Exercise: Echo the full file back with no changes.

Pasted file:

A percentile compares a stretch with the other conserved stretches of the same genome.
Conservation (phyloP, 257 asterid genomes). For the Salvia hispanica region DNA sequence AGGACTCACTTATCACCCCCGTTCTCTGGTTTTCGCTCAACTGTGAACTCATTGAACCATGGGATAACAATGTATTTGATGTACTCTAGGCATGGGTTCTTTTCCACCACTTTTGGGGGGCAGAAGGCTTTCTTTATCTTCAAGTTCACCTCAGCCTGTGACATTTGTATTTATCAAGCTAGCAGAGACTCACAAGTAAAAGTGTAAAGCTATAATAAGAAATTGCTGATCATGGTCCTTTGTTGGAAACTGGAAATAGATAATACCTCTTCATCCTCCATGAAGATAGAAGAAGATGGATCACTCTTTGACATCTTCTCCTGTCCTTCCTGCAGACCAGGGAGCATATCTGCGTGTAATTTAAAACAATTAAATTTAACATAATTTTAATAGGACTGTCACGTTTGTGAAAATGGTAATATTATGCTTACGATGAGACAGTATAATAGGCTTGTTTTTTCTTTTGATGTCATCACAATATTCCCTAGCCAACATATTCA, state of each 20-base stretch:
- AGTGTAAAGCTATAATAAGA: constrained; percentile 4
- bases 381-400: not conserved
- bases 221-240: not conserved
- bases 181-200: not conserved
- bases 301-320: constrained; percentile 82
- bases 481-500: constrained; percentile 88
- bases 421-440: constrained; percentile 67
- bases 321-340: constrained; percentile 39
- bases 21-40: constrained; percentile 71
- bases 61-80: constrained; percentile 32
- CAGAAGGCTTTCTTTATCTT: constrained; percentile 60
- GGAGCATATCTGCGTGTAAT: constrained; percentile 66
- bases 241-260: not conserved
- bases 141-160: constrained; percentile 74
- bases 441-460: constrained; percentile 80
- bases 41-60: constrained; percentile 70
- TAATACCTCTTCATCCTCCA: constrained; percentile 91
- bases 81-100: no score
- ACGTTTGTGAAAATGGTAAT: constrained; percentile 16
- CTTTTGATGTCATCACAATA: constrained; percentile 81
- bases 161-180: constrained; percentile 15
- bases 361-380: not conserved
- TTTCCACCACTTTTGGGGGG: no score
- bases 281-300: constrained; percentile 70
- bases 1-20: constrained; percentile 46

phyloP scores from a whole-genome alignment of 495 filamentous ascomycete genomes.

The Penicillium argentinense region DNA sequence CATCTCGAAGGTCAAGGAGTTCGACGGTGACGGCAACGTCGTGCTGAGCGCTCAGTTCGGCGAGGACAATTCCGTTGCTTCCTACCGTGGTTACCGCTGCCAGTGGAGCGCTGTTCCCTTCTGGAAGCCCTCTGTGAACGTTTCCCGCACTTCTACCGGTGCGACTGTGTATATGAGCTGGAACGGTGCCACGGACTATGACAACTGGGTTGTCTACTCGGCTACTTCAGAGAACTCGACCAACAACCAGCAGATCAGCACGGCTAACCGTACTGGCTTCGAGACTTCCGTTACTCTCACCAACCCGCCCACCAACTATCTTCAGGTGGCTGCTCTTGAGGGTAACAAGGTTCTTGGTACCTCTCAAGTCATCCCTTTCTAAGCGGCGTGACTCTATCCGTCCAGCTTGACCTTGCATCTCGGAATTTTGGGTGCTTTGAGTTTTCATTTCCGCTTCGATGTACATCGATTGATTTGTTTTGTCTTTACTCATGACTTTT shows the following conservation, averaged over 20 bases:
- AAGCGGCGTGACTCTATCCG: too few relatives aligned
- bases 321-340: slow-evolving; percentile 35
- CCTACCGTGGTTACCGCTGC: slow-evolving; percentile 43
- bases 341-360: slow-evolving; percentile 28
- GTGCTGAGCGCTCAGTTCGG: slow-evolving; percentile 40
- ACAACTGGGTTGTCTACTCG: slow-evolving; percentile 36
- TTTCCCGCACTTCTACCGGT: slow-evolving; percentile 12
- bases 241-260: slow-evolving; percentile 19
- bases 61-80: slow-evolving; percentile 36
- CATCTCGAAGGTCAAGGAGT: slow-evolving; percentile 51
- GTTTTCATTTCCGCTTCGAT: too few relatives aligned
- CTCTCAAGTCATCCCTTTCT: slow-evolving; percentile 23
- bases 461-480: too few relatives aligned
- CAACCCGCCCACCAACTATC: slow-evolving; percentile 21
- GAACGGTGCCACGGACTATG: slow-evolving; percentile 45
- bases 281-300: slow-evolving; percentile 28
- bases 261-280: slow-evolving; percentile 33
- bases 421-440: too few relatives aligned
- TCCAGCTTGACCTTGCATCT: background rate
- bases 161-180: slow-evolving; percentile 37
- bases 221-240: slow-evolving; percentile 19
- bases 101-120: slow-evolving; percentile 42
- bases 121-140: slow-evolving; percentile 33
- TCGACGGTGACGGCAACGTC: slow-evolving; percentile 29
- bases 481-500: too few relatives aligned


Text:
A percentile compares a stretch with the other conserved stretches of the same genome.
Conservation (phyloP, 257 asterid genomes). For the Salvia hispanica region DNA sequence AGGACTCACTTATCACCCCCGTTCTCTGGTTTTCGCTCAACTGTGAACTCATTGAACCATGGGATAACAATGTATTTGATGTACTCTAGGCATGGGTTCTTTTCCACCACTTTTGGGGGGCAGAAGGCTTTCTTTATCTTCAAGTTCACCTCAGCCTGTGACATTTGTATTTATCAAGCTAGCAGAGACTCACAAGTAAAAGTGTAAAGCTATAATAAGAAATTGCTGATCATGGTCCTTTGTTGGAAACTGGAAATAGATAATACCTCTTCATCCTCCATGAAGATAGAAGAAGATGGATCACTCTTTGACATCTTCTCCTGTCCTTCCTGCAGACCAGGGAGCATATCTGCGTGTAATTTAAAACAATTAAATTTAACATAATTTTAATAGGACTGTCACGTTTGTGAAAATGGTAATATTATGCTTACGATGAGACAGTATAATAGGCTTGTTTTTTCTTTTGATGTCATCACAATATTCCCTAGCCAACATATTCA, state of each 20-base stretch:
- AGTGTAAAGCTATAATAAGA: constrained; percentile 4
- bases 381-400: not conserved
- bases 221-240: not conserved
- bases 181-200: not conserved
- bases 301-320: constrained; percentile 82
- bases 481-500: constrained; percentile 88
- bases 421-440: constrained; percentile 67
- bases 321-340: constrained; percentile 39
- bases 21-40: constrained; percentile 71
- bases 61-80: constrained; percentile 32
- CAGAAGGCTTTCTTTATCTT: constrained; percentile 60
- GGAGCATATCTGCGTGTAAT: constrained; percentile 66
- bases 241-260: not conserved
- bases 141-160: constrained; percentile 74
- bases 441-460: constrained; percentile 80
- bases 41-60: constrained; percentile 70
- TAATACCTCTTCATCCTCCA: constrained; percentile 91
- bases 81-100: no score
- ACGTTTGTGAAAATGGTAAT: constrained; percentile 16
- CTTTTGATGTCATCACAATA: constrained; percentile 81
- bases 161-180: constrained; percentile 15
- bases 361-380: not conserved
- TTTCCACCACTTTTGGGGGG: no score
- bases 281-300: constrained; percentile 70
- bases 1-20: constrained; percentile 46

phyloP scores from a whole-genome alignment of 495 filamentous ascomycete genomes.

The Penicillium argentinense region DNA sequence CATCTCGAAGGTCAAGGAGTTCGACGGTGACGGCAACGTCGTGCTGAGCGCTCAGTTCGGCGAGGACAATTCCGTTGCTTCCTACCGTGGTTACCGCTGCCAGTGGAGCGCTGTTCCCTTCTGGAAGCCCTCTGTGAACGTTTCCCGCACTTCTACCGGTGCGACTGTGTATATGAGCTGGAACGGTGCCACGGACTATGACAACTGGGTTGTCTACTCGGCTACTTCAGAGAACTCGACCAACAACCAGCAGATCAGCACGGCTAACCGTACTGGCTTCGAGACTTCCGTTACTCTCACCAACCCGCCCACCAACTATCTTCAGGTGGCTGCTCTTGAGGGTAACAAGGTTCTTGGTACCTCTCAAGTCATCCCTTTCTAAGCGGCGTGACTCTATCCGTCCAGCTTGACCTTGCATCTCGGAATTTTGGGTGCTTTGAGTTTTCATTTCCGCTTCGATGTACATCGATTGATTTGTTTTGTCTTTACTCATGACTTTT shows the following conservation, averaged over 20 bases:
- AAGCGGCGTGACTCTATCCG: too few relatives aligned
- bases 321-340: slow-evolving; percentile 35
- CCTACCGTGGTTACCGCTGC: slow-evolving; percentile 43
- bases 341-360: slow-evolving; percentile 28
- GTGCTGAGCGCTCAGTTCGG: slow-evolving; percentile 40
- ACAACTGGGTTGTCTACTCG: slow-evolving; percentile 36
- TTTCCCGCACTTCTACCGGT: slow-evolving; percentile 12
- bases 241-260: slow-evolving; percentile 19
- bases 61-80: slow-evolving; percentile 36
- CATCTCGAAGGTCAAGGAGT: slow-evolving; percentile 51
- GTTTTCATTTCCGCTTCGAT: too few relatives aligned
- CTCTCAAGTCATCCCTTTCT: slow-evolving; percentile 23
- bases 461-480: too few relatives aligned
- CAACCCGCCCACCAACTATC: slow-evolving; percentile 21
- GAACGGTGCCACGGACTATG: slow-evolving; percentile 45
- bases 281-300: slow-evolving; percentile 28
- bases 261-280: slow-evolving; percentile 33
- bases 421-440: too few relatives aligned
- TCCAGCTTGACCTTGCATCT: background rate
- bases 161-180: slow-evolving; percentile 37
- bases 221-240: slow-evolving; percentile 19
- bases 101-120: slow-evolving; percentile 42
- bases 121-140: slow-evolving; percentile 33
- TCGACGGTGACGGCAACGTC: slow-evolving; percentile 29
- bases 481-500: too few relatives aligned